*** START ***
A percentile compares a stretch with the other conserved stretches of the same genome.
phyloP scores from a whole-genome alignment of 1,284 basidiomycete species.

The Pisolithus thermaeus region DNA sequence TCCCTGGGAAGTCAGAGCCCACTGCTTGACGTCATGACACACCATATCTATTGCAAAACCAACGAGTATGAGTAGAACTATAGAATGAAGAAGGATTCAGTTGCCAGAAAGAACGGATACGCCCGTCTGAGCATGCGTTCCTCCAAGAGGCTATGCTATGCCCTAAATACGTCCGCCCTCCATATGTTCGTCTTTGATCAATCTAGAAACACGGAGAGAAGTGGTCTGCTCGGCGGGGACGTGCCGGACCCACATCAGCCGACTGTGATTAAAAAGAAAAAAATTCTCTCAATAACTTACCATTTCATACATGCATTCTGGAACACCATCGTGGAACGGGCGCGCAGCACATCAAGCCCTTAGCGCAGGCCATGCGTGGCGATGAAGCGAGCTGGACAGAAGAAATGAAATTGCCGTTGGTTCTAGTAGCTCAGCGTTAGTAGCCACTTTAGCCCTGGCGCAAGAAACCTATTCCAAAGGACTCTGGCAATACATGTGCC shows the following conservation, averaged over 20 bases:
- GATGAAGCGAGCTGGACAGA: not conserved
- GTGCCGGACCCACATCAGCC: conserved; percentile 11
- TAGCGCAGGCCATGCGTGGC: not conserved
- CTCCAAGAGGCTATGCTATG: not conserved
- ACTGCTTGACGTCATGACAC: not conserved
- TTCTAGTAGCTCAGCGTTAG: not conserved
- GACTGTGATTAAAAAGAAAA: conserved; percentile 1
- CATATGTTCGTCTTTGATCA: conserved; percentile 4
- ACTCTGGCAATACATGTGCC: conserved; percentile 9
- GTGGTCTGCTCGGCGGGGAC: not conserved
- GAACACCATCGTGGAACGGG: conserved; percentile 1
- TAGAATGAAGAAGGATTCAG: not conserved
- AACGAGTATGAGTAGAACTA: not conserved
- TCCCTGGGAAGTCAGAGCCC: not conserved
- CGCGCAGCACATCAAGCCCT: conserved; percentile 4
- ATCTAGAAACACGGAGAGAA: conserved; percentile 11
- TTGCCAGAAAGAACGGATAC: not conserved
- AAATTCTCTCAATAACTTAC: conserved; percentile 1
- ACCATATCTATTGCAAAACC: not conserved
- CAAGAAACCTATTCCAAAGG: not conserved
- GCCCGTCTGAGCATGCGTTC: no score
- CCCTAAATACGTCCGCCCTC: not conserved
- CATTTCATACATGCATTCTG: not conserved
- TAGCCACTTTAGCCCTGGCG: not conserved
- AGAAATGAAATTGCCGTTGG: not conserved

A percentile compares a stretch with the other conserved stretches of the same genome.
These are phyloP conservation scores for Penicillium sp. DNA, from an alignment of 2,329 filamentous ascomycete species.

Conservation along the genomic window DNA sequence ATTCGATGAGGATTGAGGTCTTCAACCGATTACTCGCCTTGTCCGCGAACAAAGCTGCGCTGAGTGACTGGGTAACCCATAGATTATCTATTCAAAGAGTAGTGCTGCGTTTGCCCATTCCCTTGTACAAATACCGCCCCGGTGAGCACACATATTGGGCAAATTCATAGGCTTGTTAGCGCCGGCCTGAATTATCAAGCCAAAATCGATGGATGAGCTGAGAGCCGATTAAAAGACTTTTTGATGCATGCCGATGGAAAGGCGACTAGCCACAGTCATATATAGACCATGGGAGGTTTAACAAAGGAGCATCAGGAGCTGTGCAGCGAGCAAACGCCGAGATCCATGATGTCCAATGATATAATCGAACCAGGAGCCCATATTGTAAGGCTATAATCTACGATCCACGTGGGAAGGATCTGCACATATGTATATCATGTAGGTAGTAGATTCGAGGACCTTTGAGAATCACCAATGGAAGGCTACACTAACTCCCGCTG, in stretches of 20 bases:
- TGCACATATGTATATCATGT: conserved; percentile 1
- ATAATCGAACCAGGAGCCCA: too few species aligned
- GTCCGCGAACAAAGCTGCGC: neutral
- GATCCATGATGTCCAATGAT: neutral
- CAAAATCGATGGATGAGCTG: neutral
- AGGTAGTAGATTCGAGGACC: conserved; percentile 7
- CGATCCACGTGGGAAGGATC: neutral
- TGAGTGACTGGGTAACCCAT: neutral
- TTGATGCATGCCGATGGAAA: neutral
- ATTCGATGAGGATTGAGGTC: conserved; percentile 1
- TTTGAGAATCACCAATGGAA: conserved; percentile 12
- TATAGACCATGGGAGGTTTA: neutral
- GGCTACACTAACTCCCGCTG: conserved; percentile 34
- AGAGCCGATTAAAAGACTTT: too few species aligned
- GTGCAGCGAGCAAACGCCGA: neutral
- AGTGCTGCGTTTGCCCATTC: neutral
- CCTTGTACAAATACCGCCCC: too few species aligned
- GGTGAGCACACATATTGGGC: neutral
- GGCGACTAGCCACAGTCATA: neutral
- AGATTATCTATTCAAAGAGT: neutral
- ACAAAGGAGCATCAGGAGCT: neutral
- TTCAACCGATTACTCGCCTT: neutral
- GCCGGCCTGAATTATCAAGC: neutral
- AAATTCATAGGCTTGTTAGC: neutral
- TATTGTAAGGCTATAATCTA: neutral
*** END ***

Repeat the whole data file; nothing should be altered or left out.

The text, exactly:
A percentile compares a stretch with the other conserved stretches of the same genome.
phyloP scores from a whole-genome alignment of 1,284 basidiomycete species.

The Pisolithus thermaeus region DNA sequence TCCCTGGGAAGTCAGAGCCCACTGCTTGACGTCATGACACACCATATCTATTGCAAAACCAACGAGTATGAGTAGAACTATAGAATGAAGAAGGATTCAGTTGCCAGAAAGAACGGATACGCCCGTCTGAGCATGCGTTCCTCCAAGAGGCTATGCTATGCCCTAAATACGTCCGCCCTCCATATGTTCGTCTTTGATCAATCTAGAAACACGGAGAGAAGTGGTCTGCTCGGCGGGGACGTGCCGGACCCACATCAGCCGACTGTGATTAAAAAGAAAAAAATTCTCTCAATAACTTACCATTTCATACATGCATTCTGGAACACCATCGTGGAACGGGCGCGCAGCACATCAAGCCCTTAGCGCAGGCCATGCGTGGCGATGAAGCGAGCTGGACAGAAGAAATGAAATTGCCGTTGGTTCTAGTAGCTCAGCGTTAGTAGCCACTTTAGCCCTGGCGCAAGAAACCTATTCCAAAGGACTCTGGCAATACATGTGCC shows the following conservation, averaged over 20 bases:
- GATGAAGCGAGCTGGACAGA: not conserved
- GTGCCGGACCCACATCAGCC: conserved; percentile 11
- TAGCGCAGGCCATGCGTGGC: not conserved
- CTCCAAGAGGCTATGCTATG: not conserved
- ACTGCTTGACGTCATGACAC: not conserved
- TTCTAGTAGCTCAGCGTTAG: not conserved
- GACTGTGATTAAAAAGAAAA: conserved; percentile 1
- CATATGTTCGTCTTTGATCA: conserved; percentile 4
- ACTCTGGCAATACATGTGCC: conserved; percentile 9
- GTGGTCTGCTCGGCGGGGAC: not conserved
- GAACACCATCGTGGAACGGG: conserved; percentile 1
- TAGAATGAAGAAGGATTCAG: not conserved
- AACGAGTATGAGTAGAACTA: not conserved
- TCCCTGGGAAGTCAGAGCCC: not conserved
- CGCGCAGCACATCAAGCCCT: conserved; percentile 4
- ATCTAGAAACACGGAGAGAA: conserved; percentile 11
- TTGCCAGAAAGAACGGATAC: not conserved
- AAATTCTCTCAATAACTTAC: conserved; percentile 1
- ACCATATCTATTGCAAAACC: not conserved
- CAAGAAACCTATTCCAAAGG: not conserved
- GCCCGTCTGAGCATGCGTTC: no score
- CCCTAAATACGTCCGCCCTC: not conserved
- CATTTCATACATGCATTCTG: not conserved
- TAGCCACTTTAGCCCTGGCG: not conserved
- AGAAATGAAATTGCCGTTGG: not conserved

A percentile compares a stretch with the other conserved stretches of the same genome.
These are phyloP conservation scores for Penicillium sp. DNA, from an alignment of 2,329 filamentous ascomycete species.

Conservation along the genomic window DNA sequence ATTCGATGAGGATTGAGGTCTTCAACCGATTACTCGCCTTGTCCGCGAACAAAGCTGCGCTGAGTGACTGGGTAACCCATAGATTATCTATTCAAAGAGTAGTGCTGCGTTTGCCCATTCCCTTGTACAAATACCGCCCCGGTGAGCACACATATTGGGCAAATTCATAGGCTTGTTAGCGCCGGCCTGAATTATCAAGCCAAAATCGATGGATGAGCTGAGAGCCGATTAAAAGACTTTTTGATGCATGCCGATGGAAAGGCGACTAGCCACAGTCATATATAGACCATGGGAGGTTTAACAAAGGAGCATCAGGAGCTGTGCAGCGAGCAAACGCCGAGATCCATGATGTCCAATGATATAATCGAACCAGGAGCCCATATTGTAAGGCTATAATCTACGATCCACGTGGGAAGGATCTGCACATATGTATATCATGTAGGTAGTAGATTCGAGGACCTTTGAGAATCACCAATGGAAGGCTACACTAACTCCCGCTG, in stretches of 20 bases:
- TGCACATATGTATATCATGT: conserved; percentile 1
- ATAATCGAACCAGGAGCCCA: too few species aligned
- GTCCGCGAACAAAGCTGCGC: neutral
- GATCCATGATGTCCAATGAT: neutral
- CAAAATCGATGGATGAGCTG: neutral
- AGGTAGTAGATTCGAGGACC: conserved; percentile 7
- CGATCCACGTGGGAAGGATC: neutral
- TGAGTGACTGGGTAACCCAT: neutral
- TTGATGCATGCCGATGGAAA: neutral
- ATTCGATGAGGATTGAGGTC: conserved; percentile 1
- TTTGAGAATCACCAATGGAA: conserved; percentile 12
- TATAGACCATGGGAGGTTTA: neutral
- GGCTACACTAACTCCCGCTG: conserved; percentile 34
- AGAGCCGATTAAAAGACTTT: too few species aligned
- GTGCAGCGAGCAAACGCCGA: neutral
- AGTGCTGCGTTTGCCCATTC: neutral
- CCTTGTACAAATACCGCCCC: too few species aligned
- GGTGAGCACACATATTGGGC: neutral
- GGCGACTAGCCACAGTCATA: neutral
- AGATTATCTATTCAAAGAGT: neutral
- ACAAAGGAGCATCAGGAGCT: neutral
- TTCAACCGATTACTCGCCTT: neutral
- GCCGGCCTGAATTATCAAGC: neutral
- AAATTCATAGGCTTGTTAGC: neutral
- TATTGTAAGGCTATAATCTA: neutral